Wednesday, April 22, 2009

Unit testing makes manually managed memory simple

I recently started working on a project that does test-first development in C++. I have mostly done TDD in Java, but I've done a lot of C++ before that so neither the language nor methodology is new to me. However, after two-three years of unit testing in Java and a few scripting languages, I have (luckily) learned a few things. So this time around I hope to avoid one of the problems I had earlier with C++: the problem with ownership of newed objects, that is, which object owns another dynamically allocated object?.

When I was rewriting some classes to be testable I, as you usually do, introduced interfaces, used factories, injected dependencies, etc. In one case I rewrote the class under test (CUT) to use a factory instead of calling new directly. This made it easy to test that the CUT allocated an object correctly. But how to test that the CUT deletes that allocated object?

Well, it was quite simple: simply add a method to the factory called destroy that takes one argument which is the object to be destroyed. The method destroy is used to tell the factory I'm done with this object, do what ever you like with it... delete it it you want to. The destroy method corresponds to the make method, which of course allocates an object.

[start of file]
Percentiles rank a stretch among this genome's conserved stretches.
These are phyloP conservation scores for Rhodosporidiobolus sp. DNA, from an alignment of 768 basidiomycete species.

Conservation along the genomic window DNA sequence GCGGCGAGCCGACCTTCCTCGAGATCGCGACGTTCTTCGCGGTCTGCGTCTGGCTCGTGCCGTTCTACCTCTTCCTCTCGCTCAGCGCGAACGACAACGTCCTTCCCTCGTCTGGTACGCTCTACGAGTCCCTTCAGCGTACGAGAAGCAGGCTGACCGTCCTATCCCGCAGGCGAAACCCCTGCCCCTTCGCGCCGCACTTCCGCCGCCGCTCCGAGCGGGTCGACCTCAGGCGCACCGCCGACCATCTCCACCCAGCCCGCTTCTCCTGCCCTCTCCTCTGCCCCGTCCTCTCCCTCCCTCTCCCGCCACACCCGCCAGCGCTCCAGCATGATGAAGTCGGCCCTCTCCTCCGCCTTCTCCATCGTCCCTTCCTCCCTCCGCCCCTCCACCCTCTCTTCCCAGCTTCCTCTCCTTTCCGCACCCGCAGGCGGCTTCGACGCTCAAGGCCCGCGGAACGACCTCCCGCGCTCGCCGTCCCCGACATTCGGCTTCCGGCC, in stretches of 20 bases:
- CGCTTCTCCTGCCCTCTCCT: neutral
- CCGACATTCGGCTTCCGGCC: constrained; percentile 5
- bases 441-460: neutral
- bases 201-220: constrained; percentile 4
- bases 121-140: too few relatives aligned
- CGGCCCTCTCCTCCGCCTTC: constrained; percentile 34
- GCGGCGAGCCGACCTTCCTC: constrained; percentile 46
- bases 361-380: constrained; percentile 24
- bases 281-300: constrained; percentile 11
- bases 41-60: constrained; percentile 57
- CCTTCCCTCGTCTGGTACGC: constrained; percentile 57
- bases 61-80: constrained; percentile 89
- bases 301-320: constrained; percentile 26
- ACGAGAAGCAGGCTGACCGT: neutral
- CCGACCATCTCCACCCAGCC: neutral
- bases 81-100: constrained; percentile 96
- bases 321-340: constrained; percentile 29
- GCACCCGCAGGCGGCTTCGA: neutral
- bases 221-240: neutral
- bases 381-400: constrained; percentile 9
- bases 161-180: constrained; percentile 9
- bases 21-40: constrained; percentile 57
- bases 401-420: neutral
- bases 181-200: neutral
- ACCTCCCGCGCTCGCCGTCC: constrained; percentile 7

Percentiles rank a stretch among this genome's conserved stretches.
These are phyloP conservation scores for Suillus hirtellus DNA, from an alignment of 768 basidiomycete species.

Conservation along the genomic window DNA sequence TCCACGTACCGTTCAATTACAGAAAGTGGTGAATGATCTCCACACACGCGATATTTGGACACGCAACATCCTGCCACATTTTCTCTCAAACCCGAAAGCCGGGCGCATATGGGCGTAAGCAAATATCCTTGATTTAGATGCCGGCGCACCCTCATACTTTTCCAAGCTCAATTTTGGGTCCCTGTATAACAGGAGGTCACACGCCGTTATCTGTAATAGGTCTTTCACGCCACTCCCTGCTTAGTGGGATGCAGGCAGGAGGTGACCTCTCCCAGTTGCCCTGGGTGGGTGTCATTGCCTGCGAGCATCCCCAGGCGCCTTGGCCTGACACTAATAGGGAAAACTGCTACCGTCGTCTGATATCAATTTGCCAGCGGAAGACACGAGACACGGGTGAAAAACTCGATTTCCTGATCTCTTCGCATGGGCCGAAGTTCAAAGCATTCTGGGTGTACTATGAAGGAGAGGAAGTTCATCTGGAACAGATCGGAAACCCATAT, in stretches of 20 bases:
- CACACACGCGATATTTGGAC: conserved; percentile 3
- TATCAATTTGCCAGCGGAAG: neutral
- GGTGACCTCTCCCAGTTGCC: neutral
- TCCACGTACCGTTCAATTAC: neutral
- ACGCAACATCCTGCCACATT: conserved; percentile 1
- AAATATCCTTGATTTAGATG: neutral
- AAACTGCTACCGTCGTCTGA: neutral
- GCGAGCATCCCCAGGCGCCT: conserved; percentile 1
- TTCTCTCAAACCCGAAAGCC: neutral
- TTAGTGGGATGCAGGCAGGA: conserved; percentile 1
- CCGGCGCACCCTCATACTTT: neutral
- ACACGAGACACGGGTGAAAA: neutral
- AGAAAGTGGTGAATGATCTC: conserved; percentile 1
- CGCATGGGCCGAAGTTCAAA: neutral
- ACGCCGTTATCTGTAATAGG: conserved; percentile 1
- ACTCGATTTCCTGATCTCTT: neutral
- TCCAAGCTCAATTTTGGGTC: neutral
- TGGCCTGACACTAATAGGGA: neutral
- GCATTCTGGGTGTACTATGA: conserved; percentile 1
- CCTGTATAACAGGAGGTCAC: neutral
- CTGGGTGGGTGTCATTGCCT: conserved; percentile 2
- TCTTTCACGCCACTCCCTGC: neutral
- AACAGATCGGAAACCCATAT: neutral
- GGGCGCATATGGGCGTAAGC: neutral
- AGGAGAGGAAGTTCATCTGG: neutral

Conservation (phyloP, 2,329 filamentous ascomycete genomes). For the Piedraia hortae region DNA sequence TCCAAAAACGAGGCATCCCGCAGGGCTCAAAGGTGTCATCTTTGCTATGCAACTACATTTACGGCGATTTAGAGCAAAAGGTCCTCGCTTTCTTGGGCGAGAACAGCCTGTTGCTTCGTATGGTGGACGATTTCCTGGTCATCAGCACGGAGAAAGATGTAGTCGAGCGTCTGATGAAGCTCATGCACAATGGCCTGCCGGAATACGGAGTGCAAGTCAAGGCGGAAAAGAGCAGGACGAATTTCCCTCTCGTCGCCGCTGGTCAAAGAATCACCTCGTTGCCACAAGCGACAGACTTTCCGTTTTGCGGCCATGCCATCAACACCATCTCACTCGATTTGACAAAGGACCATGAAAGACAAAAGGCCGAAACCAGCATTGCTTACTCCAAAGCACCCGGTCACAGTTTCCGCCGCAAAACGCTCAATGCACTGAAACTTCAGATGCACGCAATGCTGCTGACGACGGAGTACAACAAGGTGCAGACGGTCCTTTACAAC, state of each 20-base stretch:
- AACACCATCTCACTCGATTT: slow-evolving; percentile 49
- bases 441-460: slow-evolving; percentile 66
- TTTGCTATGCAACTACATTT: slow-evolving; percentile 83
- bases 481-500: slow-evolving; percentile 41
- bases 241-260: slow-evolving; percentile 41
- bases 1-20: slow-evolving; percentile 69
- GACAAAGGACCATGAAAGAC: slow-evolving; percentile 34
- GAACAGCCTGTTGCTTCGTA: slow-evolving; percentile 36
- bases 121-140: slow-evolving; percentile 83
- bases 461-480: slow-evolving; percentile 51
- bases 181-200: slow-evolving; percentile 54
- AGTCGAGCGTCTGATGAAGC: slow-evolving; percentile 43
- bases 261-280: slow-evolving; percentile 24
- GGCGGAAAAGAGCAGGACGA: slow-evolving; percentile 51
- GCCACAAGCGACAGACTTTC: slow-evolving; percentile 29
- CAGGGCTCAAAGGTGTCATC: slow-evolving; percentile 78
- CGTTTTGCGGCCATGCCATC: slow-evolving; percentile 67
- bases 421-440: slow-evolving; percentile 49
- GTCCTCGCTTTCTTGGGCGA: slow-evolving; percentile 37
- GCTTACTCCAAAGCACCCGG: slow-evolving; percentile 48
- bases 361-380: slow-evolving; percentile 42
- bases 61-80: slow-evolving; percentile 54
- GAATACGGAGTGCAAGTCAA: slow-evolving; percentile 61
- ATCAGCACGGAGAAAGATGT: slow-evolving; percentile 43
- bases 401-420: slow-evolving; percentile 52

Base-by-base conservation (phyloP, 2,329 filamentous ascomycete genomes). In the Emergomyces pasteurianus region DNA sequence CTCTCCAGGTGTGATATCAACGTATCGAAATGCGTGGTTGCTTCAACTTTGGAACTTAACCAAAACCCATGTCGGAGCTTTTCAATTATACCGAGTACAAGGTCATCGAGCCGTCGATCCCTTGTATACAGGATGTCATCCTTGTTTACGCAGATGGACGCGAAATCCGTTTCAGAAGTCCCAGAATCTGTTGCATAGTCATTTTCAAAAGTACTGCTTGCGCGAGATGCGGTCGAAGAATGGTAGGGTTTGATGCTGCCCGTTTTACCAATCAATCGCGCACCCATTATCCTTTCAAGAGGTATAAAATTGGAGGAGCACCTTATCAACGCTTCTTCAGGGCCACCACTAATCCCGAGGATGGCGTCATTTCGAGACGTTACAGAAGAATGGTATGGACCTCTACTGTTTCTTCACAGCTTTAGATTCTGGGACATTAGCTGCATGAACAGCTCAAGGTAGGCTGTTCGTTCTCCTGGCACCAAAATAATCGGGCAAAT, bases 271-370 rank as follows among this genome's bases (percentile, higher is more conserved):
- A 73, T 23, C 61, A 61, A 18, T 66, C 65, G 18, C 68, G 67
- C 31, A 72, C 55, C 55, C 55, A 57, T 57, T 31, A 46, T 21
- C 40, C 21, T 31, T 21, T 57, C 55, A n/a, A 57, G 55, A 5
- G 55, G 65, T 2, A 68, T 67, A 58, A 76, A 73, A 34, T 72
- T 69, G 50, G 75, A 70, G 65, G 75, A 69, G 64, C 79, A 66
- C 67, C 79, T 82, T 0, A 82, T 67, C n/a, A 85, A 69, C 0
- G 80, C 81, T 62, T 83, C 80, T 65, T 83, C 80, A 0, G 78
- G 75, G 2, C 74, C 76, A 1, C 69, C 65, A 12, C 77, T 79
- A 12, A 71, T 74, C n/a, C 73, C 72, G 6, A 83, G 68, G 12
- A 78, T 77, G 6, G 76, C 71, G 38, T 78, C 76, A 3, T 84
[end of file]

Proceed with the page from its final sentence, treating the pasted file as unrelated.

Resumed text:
This is probably not some great new discovery I've made; most of you who have done test-first development in languages with manual memory management have probably already done this kind of thing. This was a new thought for me, though.

I also realized how clear the ownership of the object (created by the factory) had become. It was obvious from reading the production code and/or test-case that it was the factory that owned the object; all it did was to lend the object to some other class until destroy was called. This was an insight for me.

The fact that the factory owns the objects it creates means that it is trivial to replace the memory allocation scheme used by the factory. Only the factory is needed to be changed, e.g., if there is a need for pooling objects. Awesomeness.

I guess there are cases when this approach is not possible to use, but in cases where it is I think its a good pattern to use.

Wednesday, April 8, 2009

Movable proxy: a design pattern for hiding dirty secrets

The Proxy design pattern is a useful pattern. For my style of programming it's quite common, although I seldom actually name the proxy-class SomethingProxy. Instead I try to come up with a name for its actual role or responsibility. An example of this kind of proxy could be the services provided by a package in some Java code. All classes of the package is package private (default visibility) except for one, which is the proxy towards the package (there are of course a bunch of public interfaces).